Fluid consumption during exercise can be influenced by vessel type and hydration knowledge, however athletes often are not given a choice of vessel and furthermore they are unaware of their individual fluid needs. PURPOSE: The aim of this single-blind matched pairs laboratory study was to investigate if hydration vessel has an impact on water consumption volume and if athletes are aware of their total body fluid balance. METHODS: Nineteen Division I male soccer athletes (age, 20±1 y; height, 180±7 cm; body mass, 78.68±7.39 kg) performed a standard 60 minute sweat electrolyte test in the heat and completed a hydration knowledge and strategy questionnaire afterwards. Ten participants consumed unlimited water from 1L commercial sports drink bottles typically used in practice (BTL), while 9 participants consumed unlimited water from a commercial water bladder hidden above them in the ceiling, only with access to the straw (BLA). Testing was conducted in a controlled environmental chamber, ambient temperature was 29.68±5.08°C, relative humidity 49.32±10.65%, and WBGT 19.32±4.43°C. Primary variables of interest included actual fluid consumed, perceived fluid consumed, actual sweat rate, and perceived sweat rate. Between group differences were analyzed using paired samples t-tests (a= p<0.05). RESULTS: There were no differences between BTL and BLA for amount of actual fluid consumed (BTL, 414.44±397.18mL; BLA, 390±288.21mL; p=0.879) actual fluid lost (BTL, 1415.56±368.62; BLA, 1344±452.14mL; p=0.712), perceived fluid consumed (BTL, 833±673mL; BLA, 565±461.64; p=0.321) or perceived fluid lost (BTL, 2444±1333; BLA, 2063±1778; p=0.607). However, when groups were combined, significant differences were found between the following variables. Perceived consumption was 692±572mL and actual consumption was 401.58±334.37mL (p=0.016). Perceived sweat losses were 2244±1552mL and actual sweat losses were 1377.89±404.90mL (p=0.015). Athletes only consumed 22.5±16.9% of actual fluid losses. Actual consumed and actual sweat losses were also significantly correlated (p<0.001). CONCLUSION: Although there were no differences between the type of vessel in which fluid was administered, NCAA Division I soccer athletes significantly overestimated both the amount of fluid they consumed and actual sweat losses during 60 minutes of exercise in the heat. These findings suggest that athletes are unaware of their individualized fluid needs, which may lead to involuntary dehydration.

Rowe Researcher: Lab-on-a-chip Device

Lab-on-a-chip Device for an Early Diagnosis of Cardiac Diseases

Spring 2016-Ongoing

Investigators: Elena Carrington, Karim Abdel Jalil, Dr. Chandra Kumar Dixit in the Chemistry as well as the Molecular and Cell Biology Department

Through various experiments, we are showing that microfluidic arrays can be used for detection of cardiovascular disease. We are examining troponin, C-Reactive Protein (CRP), and myoglobin as biomarkers for detection of cardiovascular disease. These biomarkers are used in a 3D printed microfluidic device, which is designed with an open source designing software, Autodesk 123. The fabricated chip has two distinct regions, viz fluidics and detection zone. Reagent delivery system is constituted of five micro-channels for transporting sample and reagents to the detection chamber. Monoclonal capture antibodies are spotted separately within the detection chamber. The sample and reagents follow to the waste chamber.  The detection zone is spotted with monoclonal antibodies specific to the three biomarkers. The objective of our experimental design is to develop a microfluidic-based tool for multiplexed and highly sensitive detection of cardiovascular diseases. The experiments are ongoing; therefore, we do not have conclusive results at this time.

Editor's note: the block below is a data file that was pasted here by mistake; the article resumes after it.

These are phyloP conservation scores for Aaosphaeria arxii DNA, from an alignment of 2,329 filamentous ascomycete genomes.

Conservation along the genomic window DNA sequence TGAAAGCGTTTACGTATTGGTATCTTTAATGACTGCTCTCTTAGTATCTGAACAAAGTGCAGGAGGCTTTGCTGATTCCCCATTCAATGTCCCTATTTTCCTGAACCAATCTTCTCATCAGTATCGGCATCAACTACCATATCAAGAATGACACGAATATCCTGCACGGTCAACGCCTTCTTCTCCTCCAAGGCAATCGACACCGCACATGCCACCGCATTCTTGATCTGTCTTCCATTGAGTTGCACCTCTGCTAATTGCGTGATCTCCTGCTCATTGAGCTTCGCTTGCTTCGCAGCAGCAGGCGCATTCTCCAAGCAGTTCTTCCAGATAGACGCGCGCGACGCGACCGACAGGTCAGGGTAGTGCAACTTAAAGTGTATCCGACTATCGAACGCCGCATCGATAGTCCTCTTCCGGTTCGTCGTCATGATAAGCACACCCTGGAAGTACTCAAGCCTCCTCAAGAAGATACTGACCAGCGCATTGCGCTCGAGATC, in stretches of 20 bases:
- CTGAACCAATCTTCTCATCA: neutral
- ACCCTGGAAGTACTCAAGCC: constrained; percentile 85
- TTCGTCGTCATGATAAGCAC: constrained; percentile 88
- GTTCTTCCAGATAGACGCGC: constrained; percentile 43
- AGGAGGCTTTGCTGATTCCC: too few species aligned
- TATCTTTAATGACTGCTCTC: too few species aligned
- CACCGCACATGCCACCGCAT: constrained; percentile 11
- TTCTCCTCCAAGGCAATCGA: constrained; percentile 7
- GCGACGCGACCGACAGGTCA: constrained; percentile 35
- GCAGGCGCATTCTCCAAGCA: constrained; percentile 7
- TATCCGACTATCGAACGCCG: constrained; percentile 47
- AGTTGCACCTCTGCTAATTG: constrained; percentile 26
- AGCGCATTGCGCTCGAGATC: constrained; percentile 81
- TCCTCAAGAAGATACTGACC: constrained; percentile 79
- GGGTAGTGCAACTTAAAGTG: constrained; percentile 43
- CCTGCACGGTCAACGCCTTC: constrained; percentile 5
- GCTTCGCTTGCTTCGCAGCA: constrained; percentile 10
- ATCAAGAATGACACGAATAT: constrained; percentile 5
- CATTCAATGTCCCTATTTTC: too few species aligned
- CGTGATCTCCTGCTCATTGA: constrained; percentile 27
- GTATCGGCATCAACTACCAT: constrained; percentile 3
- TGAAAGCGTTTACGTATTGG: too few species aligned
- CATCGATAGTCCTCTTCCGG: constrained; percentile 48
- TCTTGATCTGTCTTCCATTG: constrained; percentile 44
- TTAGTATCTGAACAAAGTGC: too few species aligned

Rowe Researcher: Self-Healing Double Network Hydrogels

Photo credit: Allison Battista
Photo credit: Allison Battista

Self-Healing Double Network Hydrogels

March 2013-2016

Investigators: Dr. Thomas Seery & Omar Allam, UConn Chemistry and Institute of Material Science (IMS), and the Jin Group, Chemistry Department at Fudan University, Shanghai, China

Hydrogels are gels in which the polymer chains that constitute them are hydrophilic and thus readily absorb water.  Theoretically, hydrogels have a wide array of applications, however, they display poor mechanical properties, which limit their use.  My research aims at i) synthesizing hydrogels with a unique double network structure in order to improve their mechanical properties (in particular, their toughness) and ii) characterizing the physical properties of these new hydrogels to determine their suitability for possible biomedical applications. If this new structure for hydrogels exhibits superior mechanical properties, it will provide an opportunity to test possible applications such as artificial cartilage, contact lenses, and scaffolds for delivering medicine.

Rowe Researcher: In Vitro Evaluation of Calcium Peroxide Release from Composite Poly(lactic-co-glycolic acid) Microsphere Scaffolds

In Vitro Evaluation of Calcium Peroxide Release from Composite Poly(lactic-co-glycolic acid) Microsphere Scaffolds

Fall 2013-Spring 2015

rowe researcherInvestigators: Ornella Tempo, Keshia Ashe, Yusuf Khan Ph.D, Cato Laurencin Ph.D/M.D UConn Health Center, Farmington CT

Bone tissue engineering looks specifically at the intersection of cells, biomaterials, and bioactive factors for the restoration of normal bone function following instances of surgical, degenerative, or traumatic bone loss. The objective of this project was to investigate the potential of a materials-only based approach for guided bone regeneration. Specifically, the capabilities of composite poly(lactic-co-glycolic acid) (PLAGA) and calcium peroxide (CaO2) sintered microsphere scaffolds were investigated as an alternative to current bone repair strategies. During this project, composite sintered microspheres were fabricated, sintered into 3-dimensional (3D) matrices, and evaluated the in vitro release of CaO2. Continue reading